St Mawes to Penzance
Dotted with relics of the mining industry, follow the south Cornish coast and also head inland
Follow the route – St Mawes to Penzance
> From St Mawes turn north on the A3078 then the B3289, using King Harry ferry, which closes before dusk, then join the A39 and follow signs to Penryn and then Falmouth.
Visiting Penryn and Falmouth
Almost everything in Penryn is built of granite – granite buildings, a granite port and granite blocks lying around everywhere waiting to be shipped out. The narrow streets of this old town stretch up the sides of the valley in an untidy but appealing way. Further on is Falmouth, set on one of the finest natural harbours in the world. There are beaches to the south of the town, and on the northern side of the peninsula are the docks and 18th- and 19th-century buildings. Pendennis Castle was built at the same time as its twin, St Mawes Castle, to guard the harbour entrance.
Places to stay in the area
> Leave Falmouth on unclassified roads passing through Mawnan Smith, Porth Navas, Constantine and Brill to Gweek.
This lovely little stone village with two stone bridges across the channels of the Helford River is now better known for its seal sanctuary. Along the picturesque and tranquil banks of the Helford, sick and wounded seals and birds are treated. There are displays which show the work of the centre, and a safari bus will take you round the park to see the convalescent pool, nursery and exercise areas.
Places to stay near Gweek
> Travel to Garras on unclassified roads. Then take the B3293 and unclassified roads across Goonhilly Downs, south to Cadgwith and on to Lizard Point on an unclassified road and the A3083.
Attractive thatched cottages clustered round the small beach and harbour create a beautiful setting for local fishermen and tourists. Sandy coves alternate with rugged cliffs along this stretch of coast, but the most dramatic feature is the noisy, swirling water of the Devil’s Frying Pan, created when a vast sea cave collapsed.
Further on, Lizard Point is the southernmost point in England with dramatic 180-foot (55m) cliffs and a lighthouse, open to the public.
Places to stay near Cadgwith
> Head north from Lizard Point for 4 miles (6km) along the A3083, then the B3296 to Mullion.
The village of Mullion boasts a fine 14th- and 15th-century church, which contains carved oak bench-ends, well worth inspecting. The church tower is partially built of the local multi-coloured serpentine. Nearby Mullion Cove is surrounded by steep cave-pocked cliffs and has splendid views.
Places to stay in Mullion
> Drive on unclassified roads via Poldhu and Cury back to the A3083 and on to Helston.
Radio buffs should visit Poldhu Point before entering Helston, to see the Marconi Monument, which commemorates the first transatlantic transmitting station. The ancient Furry Dance takes place in Helston on 8 May, when there is dancing in the streets all day. In the past this town was a port, before the Loe Bar, a 600-foot (183m) ridge of shingle, blocked it off from the sea. Behind Loe Bar is The Loe, a pretty lake, into which, according to legend, Sir Bedivere threw King Arthur’s sword, Excalibur.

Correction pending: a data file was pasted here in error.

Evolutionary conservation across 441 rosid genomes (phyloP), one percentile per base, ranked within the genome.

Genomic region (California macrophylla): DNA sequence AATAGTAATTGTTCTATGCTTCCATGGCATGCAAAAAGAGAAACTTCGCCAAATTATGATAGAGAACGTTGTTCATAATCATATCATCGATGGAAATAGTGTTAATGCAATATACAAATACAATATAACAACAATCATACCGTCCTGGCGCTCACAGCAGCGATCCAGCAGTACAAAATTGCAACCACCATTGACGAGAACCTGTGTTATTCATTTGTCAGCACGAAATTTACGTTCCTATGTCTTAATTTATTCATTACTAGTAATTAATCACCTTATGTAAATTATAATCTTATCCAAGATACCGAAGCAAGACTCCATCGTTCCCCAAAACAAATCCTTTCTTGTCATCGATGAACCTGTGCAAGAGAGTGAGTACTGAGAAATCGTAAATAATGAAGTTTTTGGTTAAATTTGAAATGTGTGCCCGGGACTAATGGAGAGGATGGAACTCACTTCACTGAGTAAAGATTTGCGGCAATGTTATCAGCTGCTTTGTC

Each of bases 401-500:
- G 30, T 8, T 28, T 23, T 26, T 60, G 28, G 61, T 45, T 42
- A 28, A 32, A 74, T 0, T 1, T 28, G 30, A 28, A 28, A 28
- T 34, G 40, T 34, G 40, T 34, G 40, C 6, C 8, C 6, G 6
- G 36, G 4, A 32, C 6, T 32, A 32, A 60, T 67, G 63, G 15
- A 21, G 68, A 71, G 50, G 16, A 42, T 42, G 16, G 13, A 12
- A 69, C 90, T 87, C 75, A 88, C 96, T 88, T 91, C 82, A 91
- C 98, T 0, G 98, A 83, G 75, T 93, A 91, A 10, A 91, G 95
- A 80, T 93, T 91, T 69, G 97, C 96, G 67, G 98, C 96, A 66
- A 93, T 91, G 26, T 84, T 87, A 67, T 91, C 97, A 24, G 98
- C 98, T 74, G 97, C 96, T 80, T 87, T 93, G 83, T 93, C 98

Nearby the Flambards Experience provides entertainment for the whole family. It features an award-winning Victorian village, a simulation of the World War II blitz, awesome rides and other themes.
Places to stay in Helston
> Take the B3304 through Porthleven, then along the A394 to Marazion. Take an unclassified road before the bypass, into the village.
This ancient port is famous for St Michael’s Mount, the granite island located offshore, but is a remarkable place in its own right. Cornwall’s oldest chartered town, it has the safest beach in Cornwall and some of the best windsurfing in Europe. Henry III granted the town a charter in 1257 and for hundreds of years tin and copper ores were exported from here. The small town still attracts plenty of visitors, in spite of the bypass which has reduced the amount of through-traffic.
Places to stay in Marazion
> Return to Penzance via an unclassified road to the A394.
This grand seaside town, the capital of West Cornwall, is all sunshine and stunning sunrises over Mount’s Bay and St Michael’s Mount. The old town has beautiful Georgian and Regency buildings, there’s a 19th-century seaside promenade and the jewel in its crown, a 1930s lido, recently refurbished. The water may occasionally be a bit chilly, but you can warm up afterwards in one of the town’s characterful pubs, which are welcoming and have Cornish ales and ciders on tap. Penzance is a lively spot that saw its heyday in the 19th century as a popular holiday spot.